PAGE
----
The Buzz: The Purge has too much violence and Roadies too much Cameron Crowe
On this week’s The Buzz, we look at a political allegory that is bloodier than a Trump rally, a show made with the spirit of rock and roll, for better or for worst and look forward to a movie starring one of the most exciting young actors today. We also pay tribute to several luminaries in filmmaking and literature who have sadly passed away in the last week.
Film: The Purge: Election Year: The 70’s was the pinnacle for allegorical B-movies. People came for the violence and sex but left with moralistic satires on the state of America. The Purge: Election Year, the third film of the profitable Purge franchise, aspires to grand messages of systemic governmental manipulation of economic disparity while also being a gritty horror-thriller.
Frank Grillo returns from the last movie as former police sergeant Leo Barnes. This time he is the head of security for presidential candidate, Charlie Roan (Elizabeth Mitchell), whose platform for president is the abolishment of the annual Purge; the one night in the year when all crime is legal (yet the only crime that is ever committed seems to be murder. I guess white collar crime is not interesting film subject matter). Her rhetoric of overhauling this new governmental system does not go over well with the political elite, called collectively as the Founding Fathers, so they set out to kill her on the night to stop all palpable changes that could come with her potential win. The violence begins and Roan and Barnes find themselves in a deli owned by a troubling jive-talking Joe Dixon (Mykelti Williamson) and his right hand man Marcos (Joseph Soria). Thankfully for Roan, they are believers in her cause as they try to help her survive the night from trained professional killers and tourists from other countries who came to participate in American “patriotism.”
A movie like this can only be made when there is a tangible anger. Death Wish, Joe, Taxi Driver were all released in reaction to the 70’s when people were angry at the Vietnam War, the age of the hippies and the Watergate scandal. The Purge: Election Year is made with a similar anger. This has been a very strange election cycle when two candidates who appeal to different demographics and have very different policies are both capitalizing on the same sense of anger within people.
James DeMonaco, the man behind the franchise, is fueled by that mindset but he cannot have his cake and eat it to. That is the paradox of these types of B-movies. Death Wish was made on the premise that there is a vicious cycle of violence that needs to be broken by virtuous people, yet the film is sold on its aggressive violence. For all of The Purge’s evangelizing of restraint of violence, it revels in the blood and sex that it is sold on. The way the camera lingers on, within the context of the film, female high-school student bodies in slow motion is pure exploitation. Her face is blown off and the audience cheers.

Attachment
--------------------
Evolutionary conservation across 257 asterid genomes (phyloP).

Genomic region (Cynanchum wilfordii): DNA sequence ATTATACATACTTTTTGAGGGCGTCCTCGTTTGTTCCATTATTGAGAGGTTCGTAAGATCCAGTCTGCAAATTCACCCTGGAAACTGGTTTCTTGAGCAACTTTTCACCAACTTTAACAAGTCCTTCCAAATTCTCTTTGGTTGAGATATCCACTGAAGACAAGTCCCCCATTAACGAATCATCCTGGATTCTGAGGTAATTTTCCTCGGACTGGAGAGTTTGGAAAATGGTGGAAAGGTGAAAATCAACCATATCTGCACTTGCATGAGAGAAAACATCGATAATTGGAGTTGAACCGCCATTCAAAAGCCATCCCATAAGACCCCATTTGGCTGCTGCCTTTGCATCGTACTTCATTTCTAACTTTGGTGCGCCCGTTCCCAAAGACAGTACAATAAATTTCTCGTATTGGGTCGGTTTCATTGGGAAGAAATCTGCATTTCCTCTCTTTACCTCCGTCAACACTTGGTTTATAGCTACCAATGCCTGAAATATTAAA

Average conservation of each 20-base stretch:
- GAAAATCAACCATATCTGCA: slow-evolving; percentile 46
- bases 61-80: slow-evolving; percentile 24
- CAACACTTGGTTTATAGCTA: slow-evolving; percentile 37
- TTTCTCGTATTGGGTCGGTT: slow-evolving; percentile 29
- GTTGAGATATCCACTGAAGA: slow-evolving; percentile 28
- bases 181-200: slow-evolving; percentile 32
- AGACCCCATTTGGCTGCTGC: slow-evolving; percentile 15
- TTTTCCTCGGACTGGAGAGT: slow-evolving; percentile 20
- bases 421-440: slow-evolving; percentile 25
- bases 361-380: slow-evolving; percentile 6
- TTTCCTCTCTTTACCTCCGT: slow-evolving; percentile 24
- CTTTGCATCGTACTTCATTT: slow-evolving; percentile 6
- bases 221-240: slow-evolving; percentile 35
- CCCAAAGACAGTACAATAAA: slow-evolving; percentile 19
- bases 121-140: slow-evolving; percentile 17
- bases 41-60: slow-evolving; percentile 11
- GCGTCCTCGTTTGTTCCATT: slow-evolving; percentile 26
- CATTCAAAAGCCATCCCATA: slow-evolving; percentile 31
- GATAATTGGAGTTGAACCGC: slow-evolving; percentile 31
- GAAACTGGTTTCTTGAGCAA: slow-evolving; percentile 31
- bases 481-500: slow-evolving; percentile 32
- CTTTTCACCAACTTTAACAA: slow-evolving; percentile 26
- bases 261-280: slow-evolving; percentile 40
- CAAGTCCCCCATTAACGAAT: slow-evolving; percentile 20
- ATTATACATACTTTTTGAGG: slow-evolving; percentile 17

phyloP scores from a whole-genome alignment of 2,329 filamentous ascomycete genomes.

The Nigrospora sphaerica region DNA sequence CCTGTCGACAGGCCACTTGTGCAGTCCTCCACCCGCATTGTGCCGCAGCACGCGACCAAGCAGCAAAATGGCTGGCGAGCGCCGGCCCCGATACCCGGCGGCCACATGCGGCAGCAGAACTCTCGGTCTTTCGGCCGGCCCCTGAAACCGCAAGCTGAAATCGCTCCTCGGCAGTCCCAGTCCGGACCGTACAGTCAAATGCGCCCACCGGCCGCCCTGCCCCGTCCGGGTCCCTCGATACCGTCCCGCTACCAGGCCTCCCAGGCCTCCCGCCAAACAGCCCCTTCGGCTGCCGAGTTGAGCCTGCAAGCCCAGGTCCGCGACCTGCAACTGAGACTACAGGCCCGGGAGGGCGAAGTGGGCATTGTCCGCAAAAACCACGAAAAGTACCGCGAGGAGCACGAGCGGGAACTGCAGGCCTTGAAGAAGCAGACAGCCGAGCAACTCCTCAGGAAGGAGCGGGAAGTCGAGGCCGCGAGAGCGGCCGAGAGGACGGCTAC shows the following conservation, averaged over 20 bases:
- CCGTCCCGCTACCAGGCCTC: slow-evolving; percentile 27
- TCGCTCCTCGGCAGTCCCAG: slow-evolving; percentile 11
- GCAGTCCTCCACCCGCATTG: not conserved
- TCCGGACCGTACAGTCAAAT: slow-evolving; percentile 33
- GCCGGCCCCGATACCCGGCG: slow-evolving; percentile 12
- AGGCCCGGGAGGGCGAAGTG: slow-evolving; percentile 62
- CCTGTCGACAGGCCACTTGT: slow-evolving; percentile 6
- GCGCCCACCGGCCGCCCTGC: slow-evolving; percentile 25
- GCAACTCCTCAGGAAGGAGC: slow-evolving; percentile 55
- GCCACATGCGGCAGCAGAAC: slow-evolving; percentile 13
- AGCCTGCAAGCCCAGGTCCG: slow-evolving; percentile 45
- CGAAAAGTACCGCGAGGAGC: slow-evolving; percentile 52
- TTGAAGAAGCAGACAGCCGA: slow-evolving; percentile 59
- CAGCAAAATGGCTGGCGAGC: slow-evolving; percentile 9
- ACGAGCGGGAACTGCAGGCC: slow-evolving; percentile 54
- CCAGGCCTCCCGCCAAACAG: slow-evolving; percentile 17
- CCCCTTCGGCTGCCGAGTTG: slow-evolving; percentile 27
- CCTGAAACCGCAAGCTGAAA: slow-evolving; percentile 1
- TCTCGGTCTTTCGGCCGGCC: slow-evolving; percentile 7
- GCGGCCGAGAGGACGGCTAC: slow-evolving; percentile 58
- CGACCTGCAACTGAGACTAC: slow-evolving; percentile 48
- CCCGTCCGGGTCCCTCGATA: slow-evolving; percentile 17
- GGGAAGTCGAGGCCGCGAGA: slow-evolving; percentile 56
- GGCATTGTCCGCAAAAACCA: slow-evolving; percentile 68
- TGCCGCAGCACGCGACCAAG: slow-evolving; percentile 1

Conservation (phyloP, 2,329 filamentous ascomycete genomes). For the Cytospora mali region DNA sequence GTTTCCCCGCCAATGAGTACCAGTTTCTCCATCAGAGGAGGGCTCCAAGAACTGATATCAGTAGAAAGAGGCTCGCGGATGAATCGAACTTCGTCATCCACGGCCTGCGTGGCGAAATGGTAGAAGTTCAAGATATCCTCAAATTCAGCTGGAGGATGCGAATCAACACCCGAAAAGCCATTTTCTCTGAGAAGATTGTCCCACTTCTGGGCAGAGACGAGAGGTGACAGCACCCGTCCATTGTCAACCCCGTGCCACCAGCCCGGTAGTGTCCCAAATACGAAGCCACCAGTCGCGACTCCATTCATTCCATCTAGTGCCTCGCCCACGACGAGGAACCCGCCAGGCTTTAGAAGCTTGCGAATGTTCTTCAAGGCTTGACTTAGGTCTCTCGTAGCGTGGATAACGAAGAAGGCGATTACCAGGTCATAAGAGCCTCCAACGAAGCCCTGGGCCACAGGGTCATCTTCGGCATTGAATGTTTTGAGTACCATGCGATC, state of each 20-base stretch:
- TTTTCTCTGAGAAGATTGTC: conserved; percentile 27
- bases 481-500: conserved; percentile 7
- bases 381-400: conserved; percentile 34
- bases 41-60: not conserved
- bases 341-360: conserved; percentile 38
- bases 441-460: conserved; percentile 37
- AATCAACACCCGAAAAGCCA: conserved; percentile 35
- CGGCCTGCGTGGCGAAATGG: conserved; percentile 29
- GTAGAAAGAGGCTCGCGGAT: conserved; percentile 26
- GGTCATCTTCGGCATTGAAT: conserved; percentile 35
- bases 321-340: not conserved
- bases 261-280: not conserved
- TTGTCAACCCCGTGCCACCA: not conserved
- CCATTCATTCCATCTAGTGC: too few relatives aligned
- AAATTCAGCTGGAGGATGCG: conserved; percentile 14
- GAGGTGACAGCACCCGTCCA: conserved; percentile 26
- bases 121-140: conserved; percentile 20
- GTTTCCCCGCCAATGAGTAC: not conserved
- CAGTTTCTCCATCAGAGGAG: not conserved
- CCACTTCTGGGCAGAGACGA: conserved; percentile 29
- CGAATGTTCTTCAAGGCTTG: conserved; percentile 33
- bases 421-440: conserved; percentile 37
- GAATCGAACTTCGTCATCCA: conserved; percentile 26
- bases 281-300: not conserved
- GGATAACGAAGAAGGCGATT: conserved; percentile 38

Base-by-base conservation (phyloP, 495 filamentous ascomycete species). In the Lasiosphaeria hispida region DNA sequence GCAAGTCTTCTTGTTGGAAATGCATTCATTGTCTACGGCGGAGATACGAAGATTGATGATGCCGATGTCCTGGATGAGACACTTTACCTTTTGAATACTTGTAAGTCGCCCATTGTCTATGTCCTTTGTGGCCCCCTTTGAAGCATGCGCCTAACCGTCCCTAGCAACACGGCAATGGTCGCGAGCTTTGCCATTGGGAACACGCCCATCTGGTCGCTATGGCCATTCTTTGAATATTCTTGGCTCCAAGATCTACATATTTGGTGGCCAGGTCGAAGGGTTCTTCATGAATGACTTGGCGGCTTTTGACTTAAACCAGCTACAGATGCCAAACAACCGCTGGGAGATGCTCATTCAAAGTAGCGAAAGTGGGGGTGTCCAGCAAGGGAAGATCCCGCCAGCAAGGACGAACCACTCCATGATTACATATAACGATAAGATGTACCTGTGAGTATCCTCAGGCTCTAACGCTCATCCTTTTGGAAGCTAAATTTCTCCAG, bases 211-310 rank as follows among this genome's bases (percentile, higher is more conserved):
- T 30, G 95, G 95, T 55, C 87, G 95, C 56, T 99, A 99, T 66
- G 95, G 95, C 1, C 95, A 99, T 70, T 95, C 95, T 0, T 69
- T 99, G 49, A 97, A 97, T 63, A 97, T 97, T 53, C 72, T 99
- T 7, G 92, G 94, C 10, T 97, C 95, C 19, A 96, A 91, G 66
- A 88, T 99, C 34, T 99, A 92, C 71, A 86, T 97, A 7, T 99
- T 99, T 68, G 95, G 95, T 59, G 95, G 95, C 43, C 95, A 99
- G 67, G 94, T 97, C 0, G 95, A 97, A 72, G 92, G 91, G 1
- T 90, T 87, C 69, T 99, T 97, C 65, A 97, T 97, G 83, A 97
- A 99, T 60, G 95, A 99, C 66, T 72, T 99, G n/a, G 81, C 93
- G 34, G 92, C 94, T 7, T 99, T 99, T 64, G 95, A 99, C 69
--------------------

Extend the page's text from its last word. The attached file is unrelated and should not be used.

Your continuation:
There is no question the most entertaining parts of the film is the bloodshed but smug satisfaction oozes off the film with its real world parallels it tries to make. It is built to get the audience riled up, thinking it is the first movie to expose the problems of economic inequality. But, this film has such a superficial understanding of racial and economic injustice that it is saying nothing at all. Even if it was making a statement, the statement is made useless with the incredibly backwards character of Joe Dixon. From the start the movie sets him out to be a sacrificial lamb to draw on any empathy from the audience. He is the “too old for this shit” wisecracking sidekick of the white, more fully developed (but barely) leads. It’s a regressive character made in a context of a movie that is pretending to be poignant.
The Purge: Election Year is made with the rhetoric of Bernie Sanders wrapped in the anger of Trump supporters. There is a great B-Movie to be made here in the likes of John Carpenter but this is not it. It has a clear message but besets it with gory sex and violence in a way that hinders it its goal. Maybe I’ll just wait until the next election cycle for a B-Movie to satisfy me intellectually as well as primordially.
Television: Roadies: There was a period of time when Cameron Crowe was the fresh voice of his generation. Fast Times at Ridgemeont High, Say Anything, Singles, Jerry McGuire, Almost Famous, all felt fresh and truthful. Crowe with his background in journalism was able to capture perspectives and personalities. But, for the last 15 years, Crowe has not been able to come close to making a generational landmark like he did in his prime. Last year’s Aloha was disastrous in tone and bombed in the box office. Now Crowe has turned to television with his new show Roadies on Showtime.